Iran's plan for a second Holocaust must be stopped John R. Bolton | Newsmax March 26, 2012 Iran's plan for a second Holocaust must be stopped Download PDF Recent advances in Iran’s nuclear weapons program show that events are moving extraordinarily swiftly, as Tehran nears the end of its decades-long quest to possess a lethal WMD capability. One thing is certain: If Iran succeeds, the Middle East – and the world – will be far more dangerous and unstable, with substantially increased prospects for further nuclear proliferation. That is why we are facing difficult, risky, and uncertain decisions. Iran has pursued nuclear weapons since the Islamic Revolution of 1979 overthrew the shah, replacing the monarchy with an authoritarian, theocratic regime. Iran today is the world's central banker for internation­al terrorism. It funds and arms terrorist groups worldwide, including Hezbollah in Lebanon, Hamas in the Gaza Strip, Shia terrorists in Iraq, and the Sunni Taliban and other radical in Afghanistan. In February, President Obama's Director of National Intelligence James Clapper testified that Iran even had a "shotgun marriage, or marriage of convenience" with al­ Qaida. Given Iran's global sponsorship of terrorism, a nuclear Iran could easily deliver nuclear weapons via ballistic missiles (which it has developed in cooperated with North Korea) and by providing them to terrorists for use around the world. Iran's objectives in seeking nuclear weapons are clear. First, Tehran prizes them as the ultimate trump card against Israel (the "little Satan" in the words of Ayatollah Ruhollah Khomeini, leader of the 1979 Revolution) and the United States (the "great Satan"). President Mahmoud Ahmadinejad has called for Israel to be "wiped off the map," and he has speculated about "a world without the United States" or Israel. Given these plainly stated intentions, if Iran were to achieve the capability to launch what former Israeli Prime Minister Ariel Sharon called a "nuclear Holocaust," only the hopelessly naive would not see Iran as an existential threat to Israel, and as a grave terrorist menace to America. For the United States, Iran would not be a serious military risk, but it would constitute a classic example of an asymmetric threat, aimed at our innocent civilians rather than military targets. Second, nuclear weapons would give Iran a firm foundation for Middle East hegemony, and would make it a significant global power. In the centuries-old regional struggle between Persians, Arabs, and other ethnic groups, these weapons would dramatically shift the local balance of power. The threat posed by a nuclear Iran would permit it to dominate the small Arab monarchies across the Persian Gulf, increase its already significant presence, malign influence over Iraq, and challenge Saudi Arabia for dominance throughout the entire theater. Iran's reach would be not only political, but also economic, as its clout grew dramatically within OPEC, with potentially enormous consequences for the international price of petroleum and the West's economy. Third, nuclear weapons would provide Iran and its Shiite faith an enormous advantage in the struggle against Sunni Muslims for dominance within Islam. This battle is currently being fought out in Syria, where Iran's support for the Assad family dictatorship constitutes a proxy war against the Sunni majority. In Bahrain, a small island off Saudi Arabia's coast (and once a province of an earlier Iranian empire), the Sunni Arab king rules a population that is 70 percent Shiite. There, "democratic" reform could well bring a pro-Tehran regime to power. Already, even before Iran acquires nuclear weapons, the Obama Justice Department has indicted IRGC officials for conspiring to kill the Saudi ambassador to Washington; one can imagine what Iran’s behavior will be once ir crosses the nuclear finish line. For these reasons, Saudi Arabia and the other oil-exporting nations of the Gulf Cooperation Council do not want Iran to have nuclear weapons any more than Israel does. Many Westerners, whether or not intending to act as propagandists for Iran, downplay the threat, contending Iran would never actually use nuclear weapons. Some argue that Iran seeks nuclear capabilities purely for defensive purposes, given America's massive atomic arsenal, and the nuclear assets of dangerous neighbors like Israel and Pakistan. Of course, Iran itself, by joining the nuclear Non-Proliferation Treaty (NPT), committed to eschew nuclear weapons – one of those ‘solemn treaty obligations” rogue states violate casually and with impunity. But even more importantly, Iran does not actually need to use nuclear weapons to change the balance of power in the Middle. East (and globally) in profound way's. Consider, for example, how Europe would have responded in the 1990s to the breakup of Yugoslavia, if President Slobodan Milosevic's Serbia had possessed nuclear weapons. Merely holding such a capability gives Iran an advantage its aggressive use of terrorism and powerful conventional forces along cannot provide. Faced with dangerous consequences of a nuclear Iran, the United States and others have tried for decades to prevent it. Nonetheless, despite rhetoric, diplomacy, and economic sanctions, Iran has .made steady progress. Tehran is now at the point where even Leon Panetta, Obama's secretary of defense, said in January that Iran could fabricate a nuclear weapon "within about a year." Many analysts believe it could come sooner. Why have we allowed Iran to come so close to its goal? Successive U.S. presidents - Bill Clinton, George W. Bush, and now Obama have repeatedly put their faith in diplomacy to prevent Iran from becoming a nuclear power. Obama said in his inaugural address, "we will extend a hand if you are willing to unclench your fist." But this has always been delusional. Iran was never going to betalked out of its nuclear program, no matter how many carrots were placed before it. Iran understood that Russia and China were fully prepared to fly political cover for it in the U.N. Security Council and elsewhere, and that it could play "the Israel card" by arguing its nuclear weapons were purely defensive, a favorite line of Iran's Western friends. Of course, it is more than ironic that these Westerners are justifying a "defensive" nuclear weapons program that Iran has repeatedly denied it even has. During George W. Bush's administration, Britain, France, and Germany repeatedly tried to persuade Iran to give up its uranium-enrichment efforts (a key element in the nuclear fuel cycle, and the route to nuclear weapons through highly-enriched uranium). Iran simply used the lengthy negotiation process to overcome the scientific and technological obstacles it faced. In 2006, Hassan Rouhani, Iran's former nuclear negotiator, disdain­ fully and publicly declared: "While we were talking to the Europeans in Tehran, we were installing equipment in parts of the [uranium conversion] facility, but we still had a long way to go to complete the project. "In fact, by creating a calm environment, we were able to complete the work at Isfahan." Iran's successful strategy of deception shows that negotiations have costs as well as benefits. Europe and the United States - which continuously supported and encouraged Europe's diplomacy failed to recognize this. Iran gained both time and legitimacy, and made progress toward obtaining nuclear weapons. In return, the West gained nothing. By 2006, faced with the potentially catastrophic failure of these negotiations, the Europeans and the United States turned to the U.N. Security Council to adopt economic sanctions against Iran. Russia, China, and other council members, however, watered down the sanctions, rendering them weak. To be effective, sanctions must be comprehensive and swiftly applied and vigorously enforced, none of which has been true to date of the penal­ ties against Iran. Even oil sanctions recently adopted by the Europeans, and financial- institution sanctions forced on the Obama ad- ministration by Congress, are filled with loopholes, exemptions, and waiver provisions. Many key countries with important oil and other business dealings with Iran, such as China, India, and Turkey, have essentially said they will simply ignore any sanctions not imposed by the Security Council. Clapper testified to the Senate in January that "The sanctions as imposed so far have not caused [the Iranians] to change their behavior or their policy." Accordingly, all the spin and hype about the impact of sanctions to date has been just that, with­ out any substance whatever. Even now, the goal of Obama's sanctions policy is simply to get Iran back to the negotiating table. The administration does not even try to argue that sanctions will stop or roll back the nuclear weapons program itself. What if diplomacy did resume? It may well be in Iran's interest to restart negotiations, given its previous successes in buying time and political legitimacy. But what is the acceptable "compromise" between Iran, clearly striving to acquire nuclear weapons, and the West, which wants to prevent just that? Iran gets to keep a, small nuclear weapons program? That is plainly unacceptable. Iran gets to have a "peaceful" nu­ clear power program? That would be a fool's paradise. Given its decades­ long duplicity and complete indigenous mastery over the nuclear fuel cycle, Iran could "break out" of any commitment to purely civil use with relative ease. International monitors could not prevent cheating, as rogue states like North Korea have shown, by hiding extensive nuclear weapons programs even with U.N. inspectors in-country. And if Iran expelled the inspectors and renounced the NPT, as Pyong­yang did in 2003, what then? The unpleasant reality is that both diplomacy and sanctions have failed, are failing, and will fail to halt's Iran's steady march toward nuclearization. Indeed, the most likely outcome today is that Iran will achieve nuclear weapons, perhaps even earlier than predicted by Defense Secretary Panetta. The only surprise is that its progress has been so stately and measured, thereby showing Iran simply does not fear outside interference. In February, on the anniversary of the Islamic Revolution of 1979, Ahmadinejad announced what was already suspected: advanced centrifuges were enriching uranium at the hardened . and deeply buried centrifuge halls at Fordo, near Qom, and that Iran had successfully fabricating fuel rods for the Tehran Research Reactor. Could regime change, overthrowing the Islamic Revolution, succeed before Iran gets nuclear weapons? While it should obviously be our goal, regime change is not like turning a light switch on or off. The IRGC brutally suppressed unarmed civilians demonstrating against Iran's obviously fraudulent June 2009 presidential elections, which gave Ahmadinejad a second term. Had earlier U.S. administrations worked more extensively and effectively to aid Iran's opposition, President Obama might have been capable in 2009 of using the massive popular unrest in Iran to overthrow the regime. Unfortunately, no such preparation had been made, and Obama himself, apart from rhetorical flourishes, did little to oust the mullahs. Sanctions could facilitate regime change and warrant support for that reason. But regime change will not come in time to stop Iran from crossing the nuclear finish line. In fact, the regime is wildly unpopular. Economic mismanagement since 1979 (and not recent sanctions) has thwarted economic growth in this potentially powerful, wealthy country, creating shortages of goods and services that regularly prompt strikes and other disruptions. Iran's young people (those under 30 constitute over two-thirds of the total population) are educated and sophisticated, and know from foreign media and their own travels that they could enjoy a vastly different lifestyle if the Islamic Revolution collapsed. Finally, there is widespread ethnic dissatisfaction. Persians constitute only half of Iran's people. The Azeris, Kurds, Arabs, Baluchis, and others have long chafed under discriminatory policies. While these sources of discontent do not .coincide exactly, their very magnitude shows why the regime must cling to power through military force, which it is perfectly prepared to do. After all, the mullahs represent God's view. Why worry about mere popular opinion? . The unfortunate reality is that the only real alternative to a nuclear Iran is pre-emptive military force to break its control over the nuclear fuel cycle. The Obama administration has made it plain that it does not plan to take military action, which leaves Israel to take the initiative. Israel has twice before struck preemptively against hostile governments seeking nuclear weapons, first against Saddam Hussein's Osirak reactor outside of Baghdad in 1981, and then in September 2007, against a nuclear reactor in Syria being constructed by North Koreans. If anything, Israel may have already waited too long, by allowing Iran's Bushehr reactor to be loaded with nuclear fuel rods and operations to begin, thus potentially providing Iran with the plutonium route to nuclear weapons. Even more seriously, Iran may already have built deeply buried, hardened facilities beyond the reach of Israel's military capacity. Israel and the United States may be completely unaware of them. There is no doubt that Washington could shatter Iran's nuclear program, thus potentially buying years of valuable time. Israel acting alone, how­ ever, would be straining at the limits of its capacity. And time is growing short as the window for a military option closes. Israel does not have to destroy Iran's entire nuclear infrastructure, but only break it at key points. These include the little-publicized, but absolutely vital, Esfahan uranium-conversion plant, the uranium-enrichment halls at Natanz, and the heavy-water production facility and reactor under construction at Arak. All but Natanz are above ground, and even Natanz's buried facilities are well known, having been subject to repeated IAEA inspection. The highly sensitive centrifuges there are the key targets, not the physical structures. Israel knows exactly what it must do to destroy or irreparably damage the centrifuges, even if the hardened steel-and-concrete works largely survive an attack. The Fordo nuclear facility is harder, but it can be severely impaired, its tunnel entrances closed, and repeatedly closed in subsequent months and years should Iran try re­ opening them. Obviously, everyone worries about Tehran's potential response, and a regime not rational in Western military terms is capable of almost anything. Careful analysis, however, shows that Iran's real options, post-attack, are limited. Retaliating against U.S. military personnel or facilities in the region (including Iraq or Afghanistan), or launching terrorist attacks worldwide, would all invite a devastating American response - as would any Iranian effort to blockade the Strait of Hormuz. Iran's most likely answer would be to unleash Hezbollah and Hamas to rocket innocent Israeli civilians, thus posing a fearful threat. That is why Israel must count on the prompt re­ supply of planes and ordnance lost or expended over Iran, so it can control the airspace over Lebanon and Gaza to thwart Hezbollah or Hamas. While the Obama administration has implicitly threatened to with­ hold that resupply to pressure Israel against using force, Congress will overwhelmingly come to Israel's side if it strikes Iran. Nonetheless, even the risk of a delay in replenishment causes Israel enormous concern, obviously complicating its decision on whether to attack. Panetta's recent prediction to The Washington Post that an Israeli attack would be in the April-June period likely shows that private pressure has failed and that, not squeamish about squeezing a close ally faced with an enormous threat, Obama has turned to pressuring Israel publicly. Contrary to the Obama view, how­ ever, the United States can and should support Israel, and there would be enormous public support to do so. But ideology, not strategy, drives Obama, and his antipathy to Israel is strong and deep. He apparently fears an Israeli strike more than an Iranian nuclear weapon. President Obama's plan B is to contain and deter a nuclear Iran. This is delusional. A regime prizing life in the hereafter more than life on earth does not play by classic deterrence theories. The Soviets' atheist mindset in the Cold War at least made them more sensitive to entering the darkness of nuclear war, a sensitivity the mullahs do not register. The complexity of deterrence strategies obviously goes beyond simple psychology, but relying on deterrence against anti­ Western religious fanatics is not a winning play. Moreover, Obama's decision to withdraw U.S. combat forces from Iraq and radically shortening our time horizons in Afghanistan hardly lends credence to an Obama "commitment" to long-term containment. But even if, contrary to all the evidence, a nuclear Iran could be contained and deterred, that is still in­ sufficient. The nuclear threat doesn't stop with Iran. Saudi Arabia, Egypt, Turkey, and perhaps others in the region would get nuclear weapons if Iran did. Thus, in a relatively short period of time as these things go, five to 10 years, the volatile Middle East could have over half a dozen nuclear weapons states, an inherently dangerous and unacceptably risky outcome. And, of course, even regime change that results in representative government in Tehran will not allay fears of a nuclear Iran in Saudi Arabia or elsewhere. Their incentive to obtain their own nuclear weapons will persist, thus emphasizing the imperative of stop­ ping Iran from getting nuclear weapons in the first place. We are thus down to very unattractive options. Unfortunately, the choice is not between the world as it is today versus a world after a pre- emptive strike against Iran's nuclear infrastructure. That choice would be easy. Unfortunately, however, the world as it is today is disappearing, soon to be replaced by a world where Iran has nuclear weapons. The choice in reality, therefore, is between that nightmare world, and a world after a pre-emptive strike. As dangerous and hostile as the world after a strike might be, a world where Iran has nuclear weapons would be far more dangerous and hostile. Israel will soon have to make that choice, and America, either under Obama or under his successor, will have to deal with it. Time will tell -and time may well be growing short. John Bolton currently a senior fellow at AEI and a Fox News contributo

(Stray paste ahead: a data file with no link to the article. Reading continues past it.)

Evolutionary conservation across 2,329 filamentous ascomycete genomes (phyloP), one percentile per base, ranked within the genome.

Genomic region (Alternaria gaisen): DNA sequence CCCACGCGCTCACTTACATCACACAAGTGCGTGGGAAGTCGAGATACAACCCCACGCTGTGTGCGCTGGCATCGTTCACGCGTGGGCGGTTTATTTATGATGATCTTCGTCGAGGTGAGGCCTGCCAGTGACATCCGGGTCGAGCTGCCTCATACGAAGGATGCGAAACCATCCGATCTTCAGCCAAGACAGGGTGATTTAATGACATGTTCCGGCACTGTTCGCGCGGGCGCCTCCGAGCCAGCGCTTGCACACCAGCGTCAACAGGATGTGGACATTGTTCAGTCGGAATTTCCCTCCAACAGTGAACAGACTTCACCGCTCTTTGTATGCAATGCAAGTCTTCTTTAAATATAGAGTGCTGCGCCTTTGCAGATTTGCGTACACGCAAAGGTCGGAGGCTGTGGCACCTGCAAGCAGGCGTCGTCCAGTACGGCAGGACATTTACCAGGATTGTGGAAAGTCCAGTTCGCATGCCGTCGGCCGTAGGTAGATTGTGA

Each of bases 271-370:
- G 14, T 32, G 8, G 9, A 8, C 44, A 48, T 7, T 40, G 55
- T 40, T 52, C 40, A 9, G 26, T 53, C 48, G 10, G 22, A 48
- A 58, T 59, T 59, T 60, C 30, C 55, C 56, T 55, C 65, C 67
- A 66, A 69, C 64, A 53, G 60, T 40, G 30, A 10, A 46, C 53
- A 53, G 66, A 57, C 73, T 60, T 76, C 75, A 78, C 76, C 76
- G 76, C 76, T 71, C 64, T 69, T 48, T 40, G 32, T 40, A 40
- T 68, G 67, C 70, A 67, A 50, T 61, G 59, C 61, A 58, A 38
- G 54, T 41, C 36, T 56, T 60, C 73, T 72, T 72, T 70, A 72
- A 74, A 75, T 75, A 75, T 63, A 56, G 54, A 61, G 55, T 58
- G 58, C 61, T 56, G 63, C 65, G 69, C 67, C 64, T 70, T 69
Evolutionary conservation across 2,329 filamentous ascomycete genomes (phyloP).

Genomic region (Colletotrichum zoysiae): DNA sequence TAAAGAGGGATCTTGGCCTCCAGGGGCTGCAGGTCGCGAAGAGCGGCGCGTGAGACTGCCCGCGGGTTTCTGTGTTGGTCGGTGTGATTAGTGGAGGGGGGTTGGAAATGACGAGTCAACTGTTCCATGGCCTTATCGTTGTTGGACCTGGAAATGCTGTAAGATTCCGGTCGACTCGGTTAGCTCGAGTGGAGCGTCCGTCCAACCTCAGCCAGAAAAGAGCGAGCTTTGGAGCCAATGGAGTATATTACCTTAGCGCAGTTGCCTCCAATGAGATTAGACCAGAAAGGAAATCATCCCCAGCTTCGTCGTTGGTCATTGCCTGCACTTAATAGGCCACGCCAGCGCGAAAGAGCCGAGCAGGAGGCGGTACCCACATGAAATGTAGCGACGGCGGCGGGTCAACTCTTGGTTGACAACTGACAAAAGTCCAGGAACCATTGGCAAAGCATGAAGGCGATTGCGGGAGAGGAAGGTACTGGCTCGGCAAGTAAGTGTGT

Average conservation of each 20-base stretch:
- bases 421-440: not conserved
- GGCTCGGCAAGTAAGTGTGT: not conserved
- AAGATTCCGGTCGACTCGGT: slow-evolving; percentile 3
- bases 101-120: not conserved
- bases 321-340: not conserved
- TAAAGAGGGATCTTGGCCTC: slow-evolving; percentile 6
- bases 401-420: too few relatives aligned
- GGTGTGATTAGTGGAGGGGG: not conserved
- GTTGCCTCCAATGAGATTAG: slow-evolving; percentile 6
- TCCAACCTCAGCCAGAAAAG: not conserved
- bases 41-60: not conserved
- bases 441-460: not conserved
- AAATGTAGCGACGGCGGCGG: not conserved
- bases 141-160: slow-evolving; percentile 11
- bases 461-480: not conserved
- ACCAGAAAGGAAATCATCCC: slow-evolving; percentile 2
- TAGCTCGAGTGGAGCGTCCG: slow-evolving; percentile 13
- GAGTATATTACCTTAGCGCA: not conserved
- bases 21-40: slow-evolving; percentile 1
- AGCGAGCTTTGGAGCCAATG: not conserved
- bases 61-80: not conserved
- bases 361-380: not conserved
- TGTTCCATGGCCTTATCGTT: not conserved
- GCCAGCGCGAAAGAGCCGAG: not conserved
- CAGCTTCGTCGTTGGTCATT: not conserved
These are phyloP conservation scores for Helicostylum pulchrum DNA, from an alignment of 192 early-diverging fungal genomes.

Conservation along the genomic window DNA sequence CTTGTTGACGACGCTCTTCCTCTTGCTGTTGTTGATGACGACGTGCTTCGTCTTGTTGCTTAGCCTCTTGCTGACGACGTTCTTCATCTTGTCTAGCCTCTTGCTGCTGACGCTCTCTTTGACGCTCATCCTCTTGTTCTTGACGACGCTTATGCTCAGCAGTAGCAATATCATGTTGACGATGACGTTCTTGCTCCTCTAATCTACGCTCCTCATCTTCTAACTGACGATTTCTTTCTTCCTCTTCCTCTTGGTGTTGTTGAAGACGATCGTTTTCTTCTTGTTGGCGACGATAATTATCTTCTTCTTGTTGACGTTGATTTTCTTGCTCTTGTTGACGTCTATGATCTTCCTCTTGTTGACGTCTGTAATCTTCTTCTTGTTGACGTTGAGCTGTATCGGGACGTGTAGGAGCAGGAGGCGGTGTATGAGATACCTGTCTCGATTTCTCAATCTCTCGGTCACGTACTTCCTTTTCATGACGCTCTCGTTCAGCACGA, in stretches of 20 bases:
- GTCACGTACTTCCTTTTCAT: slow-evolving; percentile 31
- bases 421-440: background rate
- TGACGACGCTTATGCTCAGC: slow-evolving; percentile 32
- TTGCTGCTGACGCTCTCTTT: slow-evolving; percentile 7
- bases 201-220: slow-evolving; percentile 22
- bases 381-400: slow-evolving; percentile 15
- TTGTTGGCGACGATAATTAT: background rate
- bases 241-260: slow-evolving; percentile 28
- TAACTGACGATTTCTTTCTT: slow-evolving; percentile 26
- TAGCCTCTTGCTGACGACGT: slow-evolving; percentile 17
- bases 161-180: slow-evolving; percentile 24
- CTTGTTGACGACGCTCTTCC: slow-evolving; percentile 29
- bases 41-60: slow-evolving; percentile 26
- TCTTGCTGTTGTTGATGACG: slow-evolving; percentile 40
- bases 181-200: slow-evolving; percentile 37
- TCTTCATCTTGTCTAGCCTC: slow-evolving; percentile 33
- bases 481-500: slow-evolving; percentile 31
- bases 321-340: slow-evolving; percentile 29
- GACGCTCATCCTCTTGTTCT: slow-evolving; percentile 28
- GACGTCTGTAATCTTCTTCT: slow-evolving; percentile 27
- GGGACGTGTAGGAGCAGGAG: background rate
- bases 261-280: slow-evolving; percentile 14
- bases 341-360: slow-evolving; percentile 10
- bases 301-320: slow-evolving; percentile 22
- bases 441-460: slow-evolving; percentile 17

Holocaust message 2012